NYS Family Medical Leave Act terms

ROCHESTER, NY (WROC-TV) - CPA Tom Walpole discussed the New York State Family Medical Leave Act and its impact on employees starting July 1 Monday during News 8 at Sunrise.

Employee payroll deduction will begin July 1. The current rate for 2017 is 0.126 percent, with a weekly maximum of $1.65. For someone making $500 a week, the deduction will be 63 cents. The rate will be reset annually.

To benefit, employees must have worked 20 or more hours per week for 26 weeks to be eligible, or if less than 20 hours per week 175 work days.

Beginning January 1, 2018, an employee can take up to 8 weeks of leave and received 50 percent of their average weekly wage (with a maximum of 50 percent of the NYS average weekly wage - in 2016 it was $1,305.92).

On January 1, 2019 the terms will bump to 10 weeks and 55 percent of their average weekly wage.

On January 1, 2020 the terms will bump to 10 weeks and 60 percent of their average weekly wage.

On January 1, 2021 the terms will bump to 12 weeks and 67 percent of their average weekly wage.

Leave must be taken for physical or psychological care of a family member or to bond with a child during the first 12 months (natural or adopted), or a military exigency.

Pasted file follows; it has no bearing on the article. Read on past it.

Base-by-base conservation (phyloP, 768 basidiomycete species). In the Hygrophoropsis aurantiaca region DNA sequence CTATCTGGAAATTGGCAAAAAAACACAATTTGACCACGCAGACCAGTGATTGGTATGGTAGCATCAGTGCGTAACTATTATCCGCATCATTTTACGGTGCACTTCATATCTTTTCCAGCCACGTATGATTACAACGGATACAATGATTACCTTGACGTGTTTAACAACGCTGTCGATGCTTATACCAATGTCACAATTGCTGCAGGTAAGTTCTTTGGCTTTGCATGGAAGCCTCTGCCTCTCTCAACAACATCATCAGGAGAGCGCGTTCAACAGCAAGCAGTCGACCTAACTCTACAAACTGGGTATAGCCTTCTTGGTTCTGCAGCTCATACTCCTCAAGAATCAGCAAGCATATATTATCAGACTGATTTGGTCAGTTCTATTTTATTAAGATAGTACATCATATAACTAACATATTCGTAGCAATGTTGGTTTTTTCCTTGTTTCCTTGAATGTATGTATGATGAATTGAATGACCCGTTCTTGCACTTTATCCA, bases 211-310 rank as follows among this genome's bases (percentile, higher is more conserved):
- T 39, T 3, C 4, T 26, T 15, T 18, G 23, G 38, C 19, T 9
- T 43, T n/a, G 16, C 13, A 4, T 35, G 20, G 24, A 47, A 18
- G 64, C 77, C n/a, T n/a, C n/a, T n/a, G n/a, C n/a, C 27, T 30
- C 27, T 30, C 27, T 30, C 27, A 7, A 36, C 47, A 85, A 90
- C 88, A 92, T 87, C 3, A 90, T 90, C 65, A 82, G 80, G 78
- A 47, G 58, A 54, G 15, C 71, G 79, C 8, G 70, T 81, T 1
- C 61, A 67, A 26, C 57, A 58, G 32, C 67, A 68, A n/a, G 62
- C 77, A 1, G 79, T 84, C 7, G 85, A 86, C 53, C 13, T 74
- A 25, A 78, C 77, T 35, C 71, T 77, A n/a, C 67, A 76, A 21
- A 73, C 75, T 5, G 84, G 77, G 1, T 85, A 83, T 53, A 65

Upon return to work, the employee is entitled to the same or comparable position. The employer must continue health insurance as if the employee had not taken leave. The employee cannot receive paid family leave and disability at the same time. The maximum Paid Family Leave and Disability Leave is 26 weeks in a 52 week period. The employer may allow vacation or PTO to be used to collect full pay.

The replacement income is paid through an insurance policy which is a rider on the employer's disability policy.

Serious health conditions include three or more days of post surgical care, inpatient care at a facility, and continuous treatment or supervision by a health care provider, as defined as:

Three or more continuous days unable to work, attend school, or perform daily activities and treatment two or more times by a health care provider with one treatment resulting in a regimen of treatment under supervision, or any period of inability to work/attend school due to a chronic condition (asthma, diabetes) that may incapacitate a family member.

 


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